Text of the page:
Every plant’s pollen is unique and therefore fossilised pollen grains can give us a very good record of the species growing in various places over the millennia. Scientists do this by drilling for core samples of earth's layers and identifying the species they find at various depths. They now have an idea of the expanse of forestation throughout the globe and what grew in these forests. For example, it has been possible to identify the expanse of the ice coverage in Greenland and when it has receded. The rain forests with their myriads of species are also very good places to study pollens and their history.
Scientists can show that when the Earth’s temperature has risen there has been an increase in species and as it has cooled there has been a decrease. However, the biggest problem with a changing climate will be the extinction of species leading to a loss of biodiversity.
Dr Mander is working to design a quantitative method of identifying different grass pollens as there are over 11,000 species! At present this is done by using the human eye - tedious, error prone and slow work - so he is trying to come up with a more reliable computer-based method.
Palynology, he study of pollen grains, has many practical uses. For example, in forensics, it helps to authenticate the source of products like honey. Illegal drugs and their transport routes can be tracked by pollens found in them and their packaging.  Plant breeders can use this information to refine their breeding programmes. And, for hayfever sufferers, the pollen forecast is created for use in conjunction with our weather forecasts.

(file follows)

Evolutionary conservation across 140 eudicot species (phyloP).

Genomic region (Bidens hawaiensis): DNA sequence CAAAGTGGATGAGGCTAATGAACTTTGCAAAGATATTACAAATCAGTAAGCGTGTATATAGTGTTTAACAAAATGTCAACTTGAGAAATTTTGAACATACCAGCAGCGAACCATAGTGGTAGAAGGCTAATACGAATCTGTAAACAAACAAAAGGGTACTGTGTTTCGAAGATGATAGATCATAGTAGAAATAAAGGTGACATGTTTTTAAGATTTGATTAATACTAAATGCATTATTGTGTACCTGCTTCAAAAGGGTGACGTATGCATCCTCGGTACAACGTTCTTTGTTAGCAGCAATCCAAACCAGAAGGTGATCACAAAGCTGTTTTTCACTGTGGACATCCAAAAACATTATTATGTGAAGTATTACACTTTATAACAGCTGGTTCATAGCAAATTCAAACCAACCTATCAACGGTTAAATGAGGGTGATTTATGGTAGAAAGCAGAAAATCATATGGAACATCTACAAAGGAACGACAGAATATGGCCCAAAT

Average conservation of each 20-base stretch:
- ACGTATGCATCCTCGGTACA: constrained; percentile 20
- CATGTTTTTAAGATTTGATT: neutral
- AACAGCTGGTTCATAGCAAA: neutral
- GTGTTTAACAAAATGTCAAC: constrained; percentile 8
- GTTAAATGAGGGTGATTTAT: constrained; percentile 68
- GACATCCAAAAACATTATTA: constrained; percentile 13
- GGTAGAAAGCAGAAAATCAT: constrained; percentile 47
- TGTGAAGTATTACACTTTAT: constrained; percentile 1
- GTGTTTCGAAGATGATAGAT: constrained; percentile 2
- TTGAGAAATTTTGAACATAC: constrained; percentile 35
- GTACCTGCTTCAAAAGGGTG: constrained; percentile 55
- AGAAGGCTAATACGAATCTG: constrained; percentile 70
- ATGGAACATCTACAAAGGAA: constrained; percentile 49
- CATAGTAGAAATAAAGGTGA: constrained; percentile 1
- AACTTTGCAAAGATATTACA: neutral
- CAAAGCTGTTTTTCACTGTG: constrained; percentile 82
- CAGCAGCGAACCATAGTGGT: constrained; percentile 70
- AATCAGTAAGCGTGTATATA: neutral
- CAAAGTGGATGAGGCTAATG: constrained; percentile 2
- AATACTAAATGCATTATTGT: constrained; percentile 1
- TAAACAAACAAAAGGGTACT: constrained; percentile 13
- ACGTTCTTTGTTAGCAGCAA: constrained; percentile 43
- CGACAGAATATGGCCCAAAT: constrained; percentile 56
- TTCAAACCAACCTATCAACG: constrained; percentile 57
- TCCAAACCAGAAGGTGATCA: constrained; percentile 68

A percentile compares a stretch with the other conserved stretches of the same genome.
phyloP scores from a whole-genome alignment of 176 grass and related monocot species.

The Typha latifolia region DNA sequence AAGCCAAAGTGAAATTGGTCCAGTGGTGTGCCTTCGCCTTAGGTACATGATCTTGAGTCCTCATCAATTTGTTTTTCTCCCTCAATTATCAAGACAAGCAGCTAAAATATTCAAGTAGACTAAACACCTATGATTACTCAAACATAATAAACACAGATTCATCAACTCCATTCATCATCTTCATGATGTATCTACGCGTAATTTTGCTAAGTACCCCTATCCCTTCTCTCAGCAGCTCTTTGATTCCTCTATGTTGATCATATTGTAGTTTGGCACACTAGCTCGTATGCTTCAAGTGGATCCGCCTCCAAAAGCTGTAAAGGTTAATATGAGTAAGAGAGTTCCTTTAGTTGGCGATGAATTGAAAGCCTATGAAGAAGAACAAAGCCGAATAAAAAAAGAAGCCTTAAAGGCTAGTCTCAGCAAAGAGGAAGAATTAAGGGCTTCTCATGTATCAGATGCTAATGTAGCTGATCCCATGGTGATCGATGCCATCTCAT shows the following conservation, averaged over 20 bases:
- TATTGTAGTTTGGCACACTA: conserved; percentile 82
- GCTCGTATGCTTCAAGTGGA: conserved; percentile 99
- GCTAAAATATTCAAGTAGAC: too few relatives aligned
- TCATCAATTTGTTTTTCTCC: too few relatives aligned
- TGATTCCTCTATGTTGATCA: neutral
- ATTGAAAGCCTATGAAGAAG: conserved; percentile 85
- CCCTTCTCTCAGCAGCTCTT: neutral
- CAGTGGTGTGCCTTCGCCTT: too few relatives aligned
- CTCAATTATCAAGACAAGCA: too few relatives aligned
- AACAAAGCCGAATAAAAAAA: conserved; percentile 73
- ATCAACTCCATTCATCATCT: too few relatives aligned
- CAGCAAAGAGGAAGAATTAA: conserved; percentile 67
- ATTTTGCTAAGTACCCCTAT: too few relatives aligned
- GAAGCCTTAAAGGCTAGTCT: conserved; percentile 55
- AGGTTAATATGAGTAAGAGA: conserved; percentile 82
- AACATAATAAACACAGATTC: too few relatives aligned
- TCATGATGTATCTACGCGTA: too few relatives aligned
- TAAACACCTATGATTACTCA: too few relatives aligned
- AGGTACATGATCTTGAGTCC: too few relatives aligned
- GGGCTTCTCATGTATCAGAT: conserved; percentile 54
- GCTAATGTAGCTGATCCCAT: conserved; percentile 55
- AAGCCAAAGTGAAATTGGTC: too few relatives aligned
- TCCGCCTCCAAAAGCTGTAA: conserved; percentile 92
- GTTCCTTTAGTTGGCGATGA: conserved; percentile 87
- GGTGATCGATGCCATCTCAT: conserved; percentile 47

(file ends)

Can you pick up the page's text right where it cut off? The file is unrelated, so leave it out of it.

Next month’s Cafe Scientifique will be on later day than usual at 3pm on Tuesday 22nd April and will be about Fracking. Everyone is welcome at this free event.
- Dr Luke Mander is a Marie Curie Research Fellow at the University of Exeter

Vision Group for Sidmouth - All about Pollen

The Natural History of Sid Valley

River Sid, the Byes
by Norman Hartley

The Sid Vale Association is publishing a booklet which takes a seasonal look at the wildlife in Sid Valley

The booklet will be on sale at the Sidmouth Museum and hopes to encourage visitors and residents alike to be motivated and inspired to conserve and explore our very special natural environment.
We hope that a greater understanding of the Sid Valley’s biodiversity will enhance a visitor’s stay and encourage everyone to return to our locality, thereby improving sustainability, which in turn supports our town. We hope that such information will spur our new and current residents to become actively involved in some of our many conservation and environmental activities on offer in Sidmouth.
The Sid Valley has a mild microclimate, which provides shelter to many species of wildlife, especially plants, which can often be seen flowering all year around. The smaller wooded valleys, which carry the Sid’s tributaries - such as the Snod Brook and Roncombe Stream - offer even greater shelter for wildlife with public access along many footpaths and bridleways. We also have lowland heath and coastal habitats, which provide a wide range of wildlife species in a small area. The booklet will cover the whole of the river catchment and will map areas of particular interest for wildlife. Our wide range of local habitats, which are managed as conservation areas, will be included such as The Byes, Fire Beacon Hill and Peaslands Knapp. We will also point out aquatic, hedgebank and other habitats which are often overlooked.
The booklet is due to be completed by the end of 2014 and is a project taken on by Louise Woolley. If anyone has any photographs or information that they think should be considered for inclusion within the booklet then please contact Louise at louisewoolley@hotmail.co.uk.

Vision Group for Sidmouth - The Natural History of Sid Valley